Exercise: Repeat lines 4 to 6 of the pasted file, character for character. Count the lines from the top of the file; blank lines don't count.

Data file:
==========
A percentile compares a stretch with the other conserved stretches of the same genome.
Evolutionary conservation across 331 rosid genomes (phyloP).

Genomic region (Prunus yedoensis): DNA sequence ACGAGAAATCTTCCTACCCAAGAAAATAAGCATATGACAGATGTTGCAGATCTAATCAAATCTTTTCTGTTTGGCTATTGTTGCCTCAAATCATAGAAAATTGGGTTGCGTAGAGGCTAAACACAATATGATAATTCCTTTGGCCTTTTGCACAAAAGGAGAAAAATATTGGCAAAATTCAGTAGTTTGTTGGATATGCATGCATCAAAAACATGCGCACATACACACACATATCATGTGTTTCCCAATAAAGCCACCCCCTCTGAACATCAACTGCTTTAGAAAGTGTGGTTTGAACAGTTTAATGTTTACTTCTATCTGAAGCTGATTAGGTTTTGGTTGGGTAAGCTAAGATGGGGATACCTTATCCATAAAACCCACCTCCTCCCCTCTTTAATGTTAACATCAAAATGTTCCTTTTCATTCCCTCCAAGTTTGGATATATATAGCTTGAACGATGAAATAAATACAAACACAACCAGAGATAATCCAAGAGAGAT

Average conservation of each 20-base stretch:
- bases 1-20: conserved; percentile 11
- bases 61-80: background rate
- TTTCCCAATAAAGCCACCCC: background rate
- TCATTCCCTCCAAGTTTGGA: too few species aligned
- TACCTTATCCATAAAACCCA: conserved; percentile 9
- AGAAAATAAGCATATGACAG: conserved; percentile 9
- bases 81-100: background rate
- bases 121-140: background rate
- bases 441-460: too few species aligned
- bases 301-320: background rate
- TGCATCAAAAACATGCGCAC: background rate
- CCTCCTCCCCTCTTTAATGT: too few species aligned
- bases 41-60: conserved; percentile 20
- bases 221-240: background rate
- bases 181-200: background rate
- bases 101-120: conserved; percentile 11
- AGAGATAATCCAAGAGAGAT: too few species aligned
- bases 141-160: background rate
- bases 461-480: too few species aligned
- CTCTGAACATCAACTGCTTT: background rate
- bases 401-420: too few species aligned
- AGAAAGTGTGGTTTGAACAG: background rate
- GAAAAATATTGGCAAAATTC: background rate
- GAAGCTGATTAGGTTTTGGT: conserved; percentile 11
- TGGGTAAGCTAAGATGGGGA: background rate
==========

Average conservation of each 20-base stretch:
- bases 1-20: conserved; percentile 11
- bases 61-80: background rate